May 18, 2011 | By | Posted in General News

Pennsylvania income tax forms will include “Use Tax” next year

State hopes to capture $5 million of $350 million unpaid sales taxes
By Eric Boehm | PA Independent
The 2011 Pennsylvania personal income tax forms will have a new line, but if residents leave it blank, the state Department of Revenue will have difficulty proving they are not telling the truth.  
The new line for "use taxes" is part of the state’s ongoing effort to capture a small part — about $5 million — of the estimated $350 million in unpaid sales taxes from online purchases each year.  The state charges a 6 percent use tax on items subject to Pennsylvania's 6 percent sales tax when no sales tax is collected at the point of sale.
Residents must account for all online purchases throughout the year to accurately complete the form, said Dan Hassell, the state Department of Revenue deputy secretary for tax policy. To make things easier, the Revenue Department will provide estimated amounts based on income brackets.
But if residents only fill in a zero, "the follow-up is going to be difficult,” said Hassell. “The cost of doing an individual tax audit would probably outweigh any benefit we could get.”
The Revenue Department said it hopes putting the new line on the actual income tax forms will make more Pennsylvanians aware of their tax obligations. Currently, residents must pay the use tax for online purchases on a different form when they file their income taxes; however, most residents do not fill out the extra form, Hassell said.
The change to the income tax forms does not require any legislative or executive approval, because it is not a new tax, but merely a change in how the state asks residents to report taxes.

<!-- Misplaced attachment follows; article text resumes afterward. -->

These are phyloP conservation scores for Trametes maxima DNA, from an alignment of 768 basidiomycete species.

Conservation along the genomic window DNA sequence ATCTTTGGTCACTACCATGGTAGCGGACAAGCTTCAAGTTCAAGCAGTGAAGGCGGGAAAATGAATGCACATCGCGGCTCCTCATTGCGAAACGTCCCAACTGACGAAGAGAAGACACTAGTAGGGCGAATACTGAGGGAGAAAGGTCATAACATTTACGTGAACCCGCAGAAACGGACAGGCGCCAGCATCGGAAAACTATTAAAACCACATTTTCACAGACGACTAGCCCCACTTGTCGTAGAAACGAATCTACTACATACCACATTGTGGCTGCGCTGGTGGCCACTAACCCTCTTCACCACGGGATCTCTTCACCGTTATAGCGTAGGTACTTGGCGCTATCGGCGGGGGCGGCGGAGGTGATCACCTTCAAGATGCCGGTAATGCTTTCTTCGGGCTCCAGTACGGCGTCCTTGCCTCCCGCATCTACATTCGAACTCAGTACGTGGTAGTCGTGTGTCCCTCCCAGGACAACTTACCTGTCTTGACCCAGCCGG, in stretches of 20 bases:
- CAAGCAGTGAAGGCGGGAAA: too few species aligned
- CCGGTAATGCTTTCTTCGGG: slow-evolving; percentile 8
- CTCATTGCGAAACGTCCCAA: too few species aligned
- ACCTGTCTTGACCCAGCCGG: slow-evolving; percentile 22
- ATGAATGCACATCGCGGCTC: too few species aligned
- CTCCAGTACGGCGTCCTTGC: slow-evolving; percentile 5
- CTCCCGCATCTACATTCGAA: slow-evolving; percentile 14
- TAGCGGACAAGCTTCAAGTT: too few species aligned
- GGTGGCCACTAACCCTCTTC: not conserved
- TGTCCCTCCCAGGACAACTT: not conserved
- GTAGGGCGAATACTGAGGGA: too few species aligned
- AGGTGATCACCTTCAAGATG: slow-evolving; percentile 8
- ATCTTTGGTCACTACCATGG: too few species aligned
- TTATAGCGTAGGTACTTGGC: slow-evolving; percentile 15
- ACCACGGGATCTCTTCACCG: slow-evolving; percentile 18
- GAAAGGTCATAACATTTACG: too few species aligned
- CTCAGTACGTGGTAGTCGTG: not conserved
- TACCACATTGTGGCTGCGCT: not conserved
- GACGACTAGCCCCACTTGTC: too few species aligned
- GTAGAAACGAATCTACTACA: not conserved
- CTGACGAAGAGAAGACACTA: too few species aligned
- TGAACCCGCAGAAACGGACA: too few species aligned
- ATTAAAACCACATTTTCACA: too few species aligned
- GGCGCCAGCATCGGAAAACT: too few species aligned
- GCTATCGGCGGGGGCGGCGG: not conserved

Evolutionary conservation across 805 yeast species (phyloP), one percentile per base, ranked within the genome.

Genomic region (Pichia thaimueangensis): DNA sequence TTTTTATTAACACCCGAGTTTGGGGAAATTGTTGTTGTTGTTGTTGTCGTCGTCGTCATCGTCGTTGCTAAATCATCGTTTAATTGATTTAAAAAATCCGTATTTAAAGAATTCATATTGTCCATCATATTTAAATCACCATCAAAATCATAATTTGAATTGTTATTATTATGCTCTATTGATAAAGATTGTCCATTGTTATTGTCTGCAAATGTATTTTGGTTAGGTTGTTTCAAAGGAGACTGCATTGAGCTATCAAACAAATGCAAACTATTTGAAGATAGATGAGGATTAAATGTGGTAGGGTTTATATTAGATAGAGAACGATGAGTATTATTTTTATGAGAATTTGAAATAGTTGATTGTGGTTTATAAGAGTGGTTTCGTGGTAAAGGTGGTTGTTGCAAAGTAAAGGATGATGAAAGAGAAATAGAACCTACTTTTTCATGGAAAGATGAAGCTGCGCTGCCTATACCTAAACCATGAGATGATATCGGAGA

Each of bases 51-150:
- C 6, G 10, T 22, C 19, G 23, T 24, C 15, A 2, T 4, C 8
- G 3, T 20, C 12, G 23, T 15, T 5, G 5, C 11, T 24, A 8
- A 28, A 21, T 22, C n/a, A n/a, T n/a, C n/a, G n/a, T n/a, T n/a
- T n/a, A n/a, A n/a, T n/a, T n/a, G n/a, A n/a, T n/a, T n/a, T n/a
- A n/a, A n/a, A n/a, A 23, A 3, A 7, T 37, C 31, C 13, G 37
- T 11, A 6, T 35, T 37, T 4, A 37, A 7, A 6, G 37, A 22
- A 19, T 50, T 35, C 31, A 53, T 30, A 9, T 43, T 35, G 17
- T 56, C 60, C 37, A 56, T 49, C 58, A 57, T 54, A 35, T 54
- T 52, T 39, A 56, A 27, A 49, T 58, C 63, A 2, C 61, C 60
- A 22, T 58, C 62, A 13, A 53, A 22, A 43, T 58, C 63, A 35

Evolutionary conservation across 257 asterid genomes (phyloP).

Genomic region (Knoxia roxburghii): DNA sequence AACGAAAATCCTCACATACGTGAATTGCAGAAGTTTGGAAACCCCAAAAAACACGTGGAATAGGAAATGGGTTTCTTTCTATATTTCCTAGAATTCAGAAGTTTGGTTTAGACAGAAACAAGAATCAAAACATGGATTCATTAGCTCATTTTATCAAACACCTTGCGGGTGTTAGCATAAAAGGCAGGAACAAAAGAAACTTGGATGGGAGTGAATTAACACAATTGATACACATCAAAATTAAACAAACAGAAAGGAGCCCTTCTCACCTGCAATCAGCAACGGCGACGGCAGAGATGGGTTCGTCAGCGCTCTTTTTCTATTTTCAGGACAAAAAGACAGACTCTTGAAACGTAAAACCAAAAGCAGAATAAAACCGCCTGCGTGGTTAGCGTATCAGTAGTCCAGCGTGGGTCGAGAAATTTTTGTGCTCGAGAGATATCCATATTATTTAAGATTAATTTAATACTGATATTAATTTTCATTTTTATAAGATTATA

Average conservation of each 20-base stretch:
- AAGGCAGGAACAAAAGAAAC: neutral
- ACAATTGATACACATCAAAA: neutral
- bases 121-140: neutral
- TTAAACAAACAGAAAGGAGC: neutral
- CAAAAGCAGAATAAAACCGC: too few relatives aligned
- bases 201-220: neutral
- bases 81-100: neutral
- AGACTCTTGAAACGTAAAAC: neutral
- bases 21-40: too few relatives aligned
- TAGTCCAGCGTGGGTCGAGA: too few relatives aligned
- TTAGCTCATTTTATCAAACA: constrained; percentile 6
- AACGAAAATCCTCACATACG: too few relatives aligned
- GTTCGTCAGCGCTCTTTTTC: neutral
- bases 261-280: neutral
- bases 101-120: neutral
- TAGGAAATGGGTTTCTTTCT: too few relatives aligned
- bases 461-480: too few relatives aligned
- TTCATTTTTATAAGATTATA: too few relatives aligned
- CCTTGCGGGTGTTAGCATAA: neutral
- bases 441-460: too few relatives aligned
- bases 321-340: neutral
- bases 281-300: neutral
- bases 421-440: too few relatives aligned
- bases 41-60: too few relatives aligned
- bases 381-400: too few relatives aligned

Even so, state Rep. Scott Boyd, R-Lancaster, said the inclusion of the new line places an “undue burden” on the people of Pennsylvania.
“I personally think that’s insane to ask our constituents to do,” Boyd said. “I don’t want this to go down the road of expecting me to have to collect that use tax.”
Asking residents to report their unpaid sales taxes is far from an ideal solution, but it's the state's only recourse, Hassell said. A 1992 Supreme Court decision ruled that states do not have the authority to require out-of-state businesses to pay sales tax, unless the business has a physical presence — known as “nexus” — in the state.
Large online retailers, such as, get around the nexus requirement by establishing warehouses and distribution centers as independent firms and licensing with them to do business. The online sales giant has several distribution centers in Pennsylvania, but it does not remit sales tax to the state.
Sales and use taxes in Pennsylvania accounted for $8 billion of the state’s revenue in fiscal year 2010, up from $7 billion in 2000, but down from the pre-recession high of $8.6 billion in fiscal year 2007.
Through the first 10 months of the fiscal year, the state has collected $6.9 billion in sales and use taxes, 4.5 percent ahead of this past year’s rate.
The Department of Revenue estimates that $350 million in e-commerce sales taxes were not collected by the state this past year, a figure which “has been exploding” in recent years, Hassell said.
In the long run, the legislature wants businesses — not individuals — to collect and report sales and use taxes.
The state House Finance Committee is gathering information about possible approaches, such as expanding the state’s nexus laws or joining a multi-state compact in the hopes of getting congressional attention.
Benninghoff said it was ultimately an issue of tax fairness.
Several lawmakers said they would prefer Congress to address the issue, since it is a matter of interstate commerce. However, few said it would be a priority at the national level.
“I suspect since they aren’t going to get the money, it’s not as big a priority for them as it is for us,” state Rep. Phyllis Mundy, D-Luzerne, said.
Ron Barnes, vice president of the Direct Marketing Association, a national advocacy group representing online and direct mail retailers, said his members also would prefer a congressional solution, rather than dealing with the different approaches from the 44 states and the District of Columbia with sales taxes.
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